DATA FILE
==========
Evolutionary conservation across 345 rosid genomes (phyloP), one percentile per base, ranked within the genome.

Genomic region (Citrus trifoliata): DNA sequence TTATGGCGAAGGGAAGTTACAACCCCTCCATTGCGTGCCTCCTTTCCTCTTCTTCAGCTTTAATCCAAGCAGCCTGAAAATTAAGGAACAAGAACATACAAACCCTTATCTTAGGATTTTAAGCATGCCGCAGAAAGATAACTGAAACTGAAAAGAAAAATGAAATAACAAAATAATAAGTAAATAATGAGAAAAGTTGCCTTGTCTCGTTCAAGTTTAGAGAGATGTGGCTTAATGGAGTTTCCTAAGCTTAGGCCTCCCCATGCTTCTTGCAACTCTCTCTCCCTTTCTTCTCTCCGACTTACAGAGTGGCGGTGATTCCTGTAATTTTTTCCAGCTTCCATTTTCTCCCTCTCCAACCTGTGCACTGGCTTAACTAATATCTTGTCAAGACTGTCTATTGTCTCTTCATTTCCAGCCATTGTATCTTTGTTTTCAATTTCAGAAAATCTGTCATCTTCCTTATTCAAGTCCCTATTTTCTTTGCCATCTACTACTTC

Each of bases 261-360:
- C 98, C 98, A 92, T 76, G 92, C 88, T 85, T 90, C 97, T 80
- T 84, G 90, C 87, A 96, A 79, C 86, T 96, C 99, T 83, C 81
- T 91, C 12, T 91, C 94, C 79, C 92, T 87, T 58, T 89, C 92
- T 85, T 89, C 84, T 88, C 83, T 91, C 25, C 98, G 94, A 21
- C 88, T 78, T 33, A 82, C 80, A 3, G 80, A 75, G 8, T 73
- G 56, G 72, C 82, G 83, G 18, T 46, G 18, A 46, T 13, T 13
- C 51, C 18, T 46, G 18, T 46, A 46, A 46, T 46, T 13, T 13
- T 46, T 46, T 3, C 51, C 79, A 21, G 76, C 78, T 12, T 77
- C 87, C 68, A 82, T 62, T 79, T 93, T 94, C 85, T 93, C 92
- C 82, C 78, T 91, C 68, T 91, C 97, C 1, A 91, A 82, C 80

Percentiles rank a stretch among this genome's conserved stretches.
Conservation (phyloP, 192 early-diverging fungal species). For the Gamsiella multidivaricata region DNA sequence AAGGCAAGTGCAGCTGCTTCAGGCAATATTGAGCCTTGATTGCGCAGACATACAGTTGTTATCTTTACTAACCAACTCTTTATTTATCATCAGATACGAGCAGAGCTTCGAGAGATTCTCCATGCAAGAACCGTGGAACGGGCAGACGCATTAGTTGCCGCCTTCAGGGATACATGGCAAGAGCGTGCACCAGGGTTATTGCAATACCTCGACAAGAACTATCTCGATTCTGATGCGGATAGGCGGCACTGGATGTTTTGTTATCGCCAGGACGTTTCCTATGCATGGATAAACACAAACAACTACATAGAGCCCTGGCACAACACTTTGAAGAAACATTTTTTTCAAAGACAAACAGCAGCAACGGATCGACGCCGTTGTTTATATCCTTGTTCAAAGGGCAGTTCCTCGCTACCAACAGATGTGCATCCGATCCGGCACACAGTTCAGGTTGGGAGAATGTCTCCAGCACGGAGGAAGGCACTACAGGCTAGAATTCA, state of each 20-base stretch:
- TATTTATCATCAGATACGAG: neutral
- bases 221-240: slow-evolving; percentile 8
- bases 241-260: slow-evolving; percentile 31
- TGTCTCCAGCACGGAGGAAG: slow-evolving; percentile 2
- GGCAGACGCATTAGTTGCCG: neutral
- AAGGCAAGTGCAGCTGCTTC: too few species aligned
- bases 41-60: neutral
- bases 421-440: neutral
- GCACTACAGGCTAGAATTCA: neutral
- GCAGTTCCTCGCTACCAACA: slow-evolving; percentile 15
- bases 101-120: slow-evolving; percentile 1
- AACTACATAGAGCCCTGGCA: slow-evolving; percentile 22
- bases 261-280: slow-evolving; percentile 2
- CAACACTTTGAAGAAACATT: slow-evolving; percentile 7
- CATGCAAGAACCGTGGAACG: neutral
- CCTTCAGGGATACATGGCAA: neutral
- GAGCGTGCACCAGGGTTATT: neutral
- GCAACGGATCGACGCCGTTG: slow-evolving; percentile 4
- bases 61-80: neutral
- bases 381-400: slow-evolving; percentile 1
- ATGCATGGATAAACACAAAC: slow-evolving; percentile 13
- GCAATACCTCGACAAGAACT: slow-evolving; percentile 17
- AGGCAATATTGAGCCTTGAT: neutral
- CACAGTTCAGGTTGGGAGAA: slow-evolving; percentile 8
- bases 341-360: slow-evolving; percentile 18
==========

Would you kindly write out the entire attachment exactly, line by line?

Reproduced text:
Evolutionary conservation across 345 rosid genomes (phyloP), one percentile per base, ranked within the genome.

Genomic region (Citrus trifoliata): DNA sequence TTATGGCGAAGGGAAGTTACAACCCCTCCATTGCGTGCCTCCTTTCCTCTTCTTCAGCTTTAATCCAAGCAGCCTGAAAATTAAGGAACAAGAACATACAAACCCTTATCTTAGGATTTTAAGCATGCCGCAGAAAGATAACTGAAACTGAAAAGAAAAATGAAATAACAAAATAATAAGTAAATAATGAGAAAAGTTGCCTTGTCTCGTTCAAGTTTAGAGAGATGTGGCTTAATGGAGTTTCCTAAGCTTAGGCCTCCCCATGCTTCTTGCAACTCTCTCTCCCTTTCTTCTCTCCGACTTACAGAGTGGCGGTGATTCCTGTAATTTTTTCCAGCTTCCATTTTCTCCCTCTCCAACCTGTGCACTGGCTTAACTAATATCTTGTCAAGACTGTCTATTGTCTCTTCATTTCCAGCCATTGTATCTTTGTTTTCAATTTCAGAAAATCTGTCATCTTCCTTATTCAAGTCCCTATTTTCTTTGCCATCTACTACTTC

Each of bases 261-360:
- C 98, C 98, A 92, T 76, G 92, C 88, T 85, T 90, C 97, T 80
- T 84, G 90, C 87, A 96, A 79, C 86, T 96, C 99, T 83, C 81
- T 91, C 12, T 91, C 94, C 79, C 92, T 87, T 58, T 89, C 92
- T 85, T 89, C 84, T 88, C 83, T 91, C 25, C 98, G 94, A 21
- C 88, T 78, T 33, A 82, C 80, A 3, G 80, A 75, G 8, T 73
- G 56, G 72, C 82, G 83, G 18, T 46, G 18, A 46, T 13, T 13
- C 51, C 18, T 46, G 18, T 46, A 46, A 46, T 46, T 13, T 13
- T 46, T 46, T 3, C 51, C 79, A 21, G 76, C 78, T 12, T 77
- C 87, C 68, A 82, T 62, T 79, T 93, T 94, C 85, T 93, C 92
- C 82, C 78, T 91, C 68, T 91, C 97, C 1, A 91, A 82, C 80

Percentiles rank a stretch among this genome's conserved stretches.
Conservation (phyloP, 192 early-diverging fungal species). For the Gamsiella multidivaricata region DNA sequence AAGGCAAGTGCAGCTGCTTCAGGCAATATTGAGCCTTGATTGCGCAGACATACAGTTGTTATCTTTACTAACCAACTCTTTATTTATCATCAGATACGAGCAGAGCTTCGAGAGATTCTCCATGCAAGAACCGTGGAACGGGCAGACGCATTAGTTGCCGCCTTCAGGGATACATGGCAAGAGCGTGCACCAGGGTTATTGCAATACCTCGACAAGAACTATCTCGATTCTGATGCGGATAGGCGGCACTGGATGTTTTGTTATCGCCAGGACGTTTCCTATGCATGGATAAACACAAACAACTACATAGAGCCCTGGCACAACACTTTGAAGAAACATTTTTTTCAAAGACAAACAGCAGCAACGGATCGACGCCGTTGTTTATATCCTTGTTCAAAGGGCAGTTCCTCGCTACCAACAGATGTGCATCCGATCCGGCACACAGTTCAGGTTGGGAGAATGTCTCCAGCACGGAGGAAGGCACTACAGGCTAGAATTCA, state of each 20-base stretch:
- TATTTATCATCAGATACGAG: neutral
- bases 221-240: slow-evolving; percentile 8
- bases 241-260: slow-evolving; percentile 31
- TGTCTCCAGCACGGAGGAAG: slow-evolving; percentile 2
- GGCAGACGCATTAGTTGCCG: neutral
- AAGGCAAGTGCAGCTGCTTC: too few species aligned
- bases 41-60: neutral
- bases 421-440: neutral
- GCACTACAGGCTAGAATTCA: neutral
- GCAGTTCCTCGCTACCAACA: slow-evolving; percentile 15
- bases 101-120: slow-evolving; percentile 1
- AACTACATAGAGCCCTGGCA: slow-evolving; percentile 22
- bases 261-280: slow-evolving; percentile 2
- CAACACTTTGAAGAAACATT: slow-evolving; percentile 7
- CATGCAAGAACCGTGGAACG: neutral
- CCTTCAGGGATACATGGCAA: neutral
- GAGCGTGCACCAGGGTTATT: neutral
- GCAACGGATCGACGCCGTTG: slow-evolving; percentile 4
- bases 61-80: neutral
- bases 381-400: slow-evolving; percentile 1
- ATGCATGGATAAACACAAAC: slow-evolving; percentile 13
- GCAATACCTCGACAAGAACT: slow-evolving; percentile 17
- AGGCAATATTGAGCCTTGAT: neutral
- CACAGTTCAGGTTGGGAGAA: slow-evolving; percentile 8
- bases 341-360: slow-evolving; percentile 18